Have you heard? Panama is expanding its canal! This is good news for our farmers, and for all of us in the U.S.A.
Portions of the canal are to be new, and other improvements will be the expansion of the existing canal. The Panama Canal Authority is excavating and dredging enough dirt to displace roughly 100 Empire State Buildings. This massive effort to enlarge the canal that crosses the Isthmus of Panama could have positive repercussions closer to home, potentially boosting U.S. crop prices and reducing rail and shipping costs for farmers all across the U.S. With the $5 billion project two-thirds complete, this effort is well on its way to completion.
Along with the construction of new locks, the expansion of the Panama Canal is expected to more than double the size and quantity of container ships that can pass through it. Currently, about 55% of the globe’s fleet of ships which carry dry cargo are able to fit through the Panama Canal. When the project is complete in 2015, about 80% of the fleet will be able to fit through. The expanded canal will be wider and deeper, allowing for ships to carry more bulk and heavier loads.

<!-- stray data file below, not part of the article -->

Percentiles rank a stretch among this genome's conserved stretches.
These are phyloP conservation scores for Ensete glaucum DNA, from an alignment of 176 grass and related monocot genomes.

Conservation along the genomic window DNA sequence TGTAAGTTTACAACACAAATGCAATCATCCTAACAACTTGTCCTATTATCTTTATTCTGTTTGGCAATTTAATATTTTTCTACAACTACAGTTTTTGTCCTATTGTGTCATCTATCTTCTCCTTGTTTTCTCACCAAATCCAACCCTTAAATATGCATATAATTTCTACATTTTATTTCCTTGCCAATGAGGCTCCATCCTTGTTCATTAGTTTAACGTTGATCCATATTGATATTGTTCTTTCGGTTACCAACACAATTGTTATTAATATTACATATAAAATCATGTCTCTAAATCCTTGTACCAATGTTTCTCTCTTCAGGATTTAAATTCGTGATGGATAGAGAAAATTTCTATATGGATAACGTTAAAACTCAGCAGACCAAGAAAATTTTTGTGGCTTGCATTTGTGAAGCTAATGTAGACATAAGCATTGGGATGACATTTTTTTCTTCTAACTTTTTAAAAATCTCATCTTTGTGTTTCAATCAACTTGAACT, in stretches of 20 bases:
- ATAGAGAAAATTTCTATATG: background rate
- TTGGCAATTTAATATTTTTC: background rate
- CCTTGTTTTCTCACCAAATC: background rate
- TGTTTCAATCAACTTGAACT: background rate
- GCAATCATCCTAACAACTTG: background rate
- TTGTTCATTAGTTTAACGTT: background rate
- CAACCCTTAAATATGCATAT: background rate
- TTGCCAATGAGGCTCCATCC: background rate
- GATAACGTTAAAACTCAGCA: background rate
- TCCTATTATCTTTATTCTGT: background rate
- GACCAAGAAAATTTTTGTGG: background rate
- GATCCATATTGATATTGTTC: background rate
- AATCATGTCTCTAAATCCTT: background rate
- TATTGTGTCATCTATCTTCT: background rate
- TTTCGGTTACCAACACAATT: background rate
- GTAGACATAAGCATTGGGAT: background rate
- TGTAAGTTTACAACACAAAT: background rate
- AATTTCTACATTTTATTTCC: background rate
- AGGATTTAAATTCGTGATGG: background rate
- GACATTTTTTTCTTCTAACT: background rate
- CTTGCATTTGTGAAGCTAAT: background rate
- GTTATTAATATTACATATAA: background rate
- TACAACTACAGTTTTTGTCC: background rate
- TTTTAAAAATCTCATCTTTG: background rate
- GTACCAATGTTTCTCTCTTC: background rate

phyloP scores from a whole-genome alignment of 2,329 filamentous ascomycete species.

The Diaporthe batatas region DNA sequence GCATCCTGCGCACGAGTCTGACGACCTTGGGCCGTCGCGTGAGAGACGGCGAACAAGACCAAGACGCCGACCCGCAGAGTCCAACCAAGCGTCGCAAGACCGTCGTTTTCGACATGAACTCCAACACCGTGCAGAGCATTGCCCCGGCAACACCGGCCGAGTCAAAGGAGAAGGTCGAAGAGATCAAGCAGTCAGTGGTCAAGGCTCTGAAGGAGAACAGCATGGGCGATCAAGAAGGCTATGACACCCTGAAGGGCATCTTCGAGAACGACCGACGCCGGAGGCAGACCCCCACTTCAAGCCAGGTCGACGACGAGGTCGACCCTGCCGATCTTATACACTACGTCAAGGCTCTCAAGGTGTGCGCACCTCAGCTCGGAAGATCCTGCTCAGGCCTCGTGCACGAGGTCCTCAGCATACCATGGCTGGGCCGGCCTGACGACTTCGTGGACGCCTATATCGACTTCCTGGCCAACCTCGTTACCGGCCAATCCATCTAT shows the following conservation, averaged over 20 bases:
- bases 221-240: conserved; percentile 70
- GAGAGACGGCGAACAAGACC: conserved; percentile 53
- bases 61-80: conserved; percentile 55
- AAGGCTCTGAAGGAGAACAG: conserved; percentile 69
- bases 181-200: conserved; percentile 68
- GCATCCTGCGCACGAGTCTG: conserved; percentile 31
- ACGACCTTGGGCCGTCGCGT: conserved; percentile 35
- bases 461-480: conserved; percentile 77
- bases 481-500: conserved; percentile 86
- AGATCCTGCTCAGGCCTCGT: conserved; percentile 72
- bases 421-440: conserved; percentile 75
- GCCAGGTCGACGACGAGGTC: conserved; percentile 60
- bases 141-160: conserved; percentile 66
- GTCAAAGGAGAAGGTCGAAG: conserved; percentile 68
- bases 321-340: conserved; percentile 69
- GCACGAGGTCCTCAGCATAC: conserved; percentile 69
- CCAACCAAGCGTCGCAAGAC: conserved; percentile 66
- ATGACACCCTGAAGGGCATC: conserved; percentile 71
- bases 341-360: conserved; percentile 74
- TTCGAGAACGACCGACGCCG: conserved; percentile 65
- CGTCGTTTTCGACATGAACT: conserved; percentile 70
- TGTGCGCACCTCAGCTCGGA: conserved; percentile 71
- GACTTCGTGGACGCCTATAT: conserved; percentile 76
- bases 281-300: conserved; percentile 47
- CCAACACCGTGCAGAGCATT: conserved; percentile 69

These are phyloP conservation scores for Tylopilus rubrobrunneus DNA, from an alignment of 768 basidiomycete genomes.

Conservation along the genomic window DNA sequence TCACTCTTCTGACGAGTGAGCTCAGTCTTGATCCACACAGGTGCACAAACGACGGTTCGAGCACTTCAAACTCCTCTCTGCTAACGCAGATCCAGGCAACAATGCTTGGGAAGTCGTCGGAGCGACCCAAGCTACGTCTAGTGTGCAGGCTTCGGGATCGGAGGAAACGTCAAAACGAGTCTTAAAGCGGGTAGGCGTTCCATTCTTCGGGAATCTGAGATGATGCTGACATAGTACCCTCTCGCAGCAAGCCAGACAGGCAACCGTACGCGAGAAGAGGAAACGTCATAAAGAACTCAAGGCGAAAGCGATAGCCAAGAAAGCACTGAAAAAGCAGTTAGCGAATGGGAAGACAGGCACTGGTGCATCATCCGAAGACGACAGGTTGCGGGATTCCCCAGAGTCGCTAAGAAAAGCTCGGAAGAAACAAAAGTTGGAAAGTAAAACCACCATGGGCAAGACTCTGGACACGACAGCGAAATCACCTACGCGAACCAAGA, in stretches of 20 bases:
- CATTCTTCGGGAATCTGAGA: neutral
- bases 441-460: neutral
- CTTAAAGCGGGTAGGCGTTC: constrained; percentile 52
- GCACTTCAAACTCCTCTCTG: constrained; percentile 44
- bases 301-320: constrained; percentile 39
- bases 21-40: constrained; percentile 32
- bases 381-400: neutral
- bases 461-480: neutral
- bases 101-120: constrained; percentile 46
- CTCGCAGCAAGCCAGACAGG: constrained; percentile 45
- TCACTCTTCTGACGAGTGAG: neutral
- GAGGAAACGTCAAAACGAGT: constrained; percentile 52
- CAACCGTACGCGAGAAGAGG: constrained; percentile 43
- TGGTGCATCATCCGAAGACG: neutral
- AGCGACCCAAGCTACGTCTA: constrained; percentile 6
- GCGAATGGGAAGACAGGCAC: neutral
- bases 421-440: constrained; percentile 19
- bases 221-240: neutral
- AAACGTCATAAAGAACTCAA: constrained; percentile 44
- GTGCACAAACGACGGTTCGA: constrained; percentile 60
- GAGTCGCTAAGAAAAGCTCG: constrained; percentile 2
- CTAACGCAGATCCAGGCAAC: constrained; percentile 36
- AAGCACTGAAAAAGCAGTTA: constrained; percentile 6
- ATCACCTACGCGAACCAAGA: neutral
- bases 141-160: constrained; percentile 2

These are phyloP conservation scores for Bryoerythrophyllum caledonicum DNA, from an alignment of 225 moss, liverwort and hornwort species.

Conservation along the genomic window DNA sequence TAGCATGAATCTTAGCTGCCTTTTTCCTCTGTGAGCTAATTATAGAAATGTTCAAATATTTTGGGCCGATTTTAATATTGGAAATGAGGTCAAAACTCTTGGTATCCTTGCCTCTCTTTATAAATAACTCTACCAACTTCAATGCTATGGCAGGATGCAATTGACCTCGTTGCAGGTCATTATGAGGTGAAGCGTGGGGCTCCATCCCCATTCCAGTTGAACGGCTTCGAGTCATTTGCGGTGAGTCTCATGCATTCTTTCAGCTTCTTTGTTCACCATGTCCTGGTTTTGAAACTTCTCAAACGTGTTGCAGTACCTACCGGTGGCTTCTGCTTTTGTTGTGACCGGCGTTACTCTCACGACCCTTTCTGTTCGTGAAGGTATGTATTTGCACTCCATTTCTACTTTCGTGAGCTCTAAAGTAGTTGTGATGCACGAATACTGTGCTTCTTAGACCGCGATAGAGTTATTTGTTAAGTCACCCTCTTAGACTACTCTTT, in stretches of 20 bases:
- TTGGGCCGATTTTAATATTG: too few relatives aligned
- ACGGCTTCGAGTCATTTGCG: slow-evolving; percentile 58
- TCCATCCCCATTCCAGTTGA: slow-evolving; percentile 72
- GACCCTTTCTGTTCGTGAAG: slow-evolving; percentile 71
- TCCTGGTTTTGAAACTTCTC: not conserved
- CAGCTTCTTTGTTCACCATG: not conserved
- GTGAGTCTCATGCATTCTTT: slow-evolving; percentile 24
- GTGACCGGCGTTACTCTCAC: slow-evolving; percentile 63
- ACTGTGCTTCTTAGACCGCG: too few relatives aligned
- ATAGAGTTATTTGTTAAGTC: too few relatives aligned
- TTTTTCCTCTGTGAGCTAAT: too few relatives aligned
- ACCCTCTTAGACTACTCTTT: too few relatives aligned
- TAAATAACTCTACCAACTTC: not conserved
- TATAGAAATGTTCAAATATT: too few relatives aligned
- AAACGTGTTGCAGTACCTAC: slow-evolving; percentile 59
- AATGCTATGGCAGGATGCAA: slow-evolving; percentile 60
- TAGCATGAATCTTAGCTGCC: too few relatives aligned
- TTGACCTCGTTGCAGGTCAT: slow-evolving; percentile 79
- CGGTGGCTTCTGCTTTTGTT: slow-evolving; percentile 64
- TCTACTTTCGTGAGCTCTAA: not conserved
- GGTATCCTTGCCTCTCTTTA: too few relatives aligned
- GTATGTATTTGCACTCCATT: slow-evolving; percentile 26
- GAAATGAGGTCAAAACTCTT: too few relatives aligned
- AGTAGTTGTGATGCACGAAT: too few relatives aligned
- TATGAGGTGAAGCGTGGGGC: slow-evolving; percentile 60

For example, at the Port of Portland’s (Oregon) grain terminal, the channel was dredged to a depth of 40 feet, because the Panama Canal allows for a depth of 39.5 feet. The new depth of the Panama Canal will be 50 feet when completed. This will allow the Port of Portland to dredge their channel deeper, allowing for heavier loads to be shipped into and out of their port.
While much of the focus has been on the larger canal’s impact on imports to the U.S., the expansion is also expected to impact the shipping of out-bound U.S. grain and farm products to Asia, Europe and Africa.
The implication is that more corn, wheat, soybeans and other grains from the Midwest will be able to move down the Mississippi River and through the Panama Canal on its way to the West Coast and Asia instead of being shipped by railroad. Additionally, grain shipments from the West Coast will be able to move out of its ports directly onto cargo ships headed to the eastern U.S., Europe and Africa via the Panama Canal.
There also is speculation that cargo ships from Asia may now be able to bypass West Coast ports and go directly through the Panama Canal on their way to the eastern seaboard and Europe.
All of this means that our farmers will be better able to market their products on a global scale in a more cost-efficient way, which, in the end, will reduce food prices, and allow us to keep a bit more in our pockets.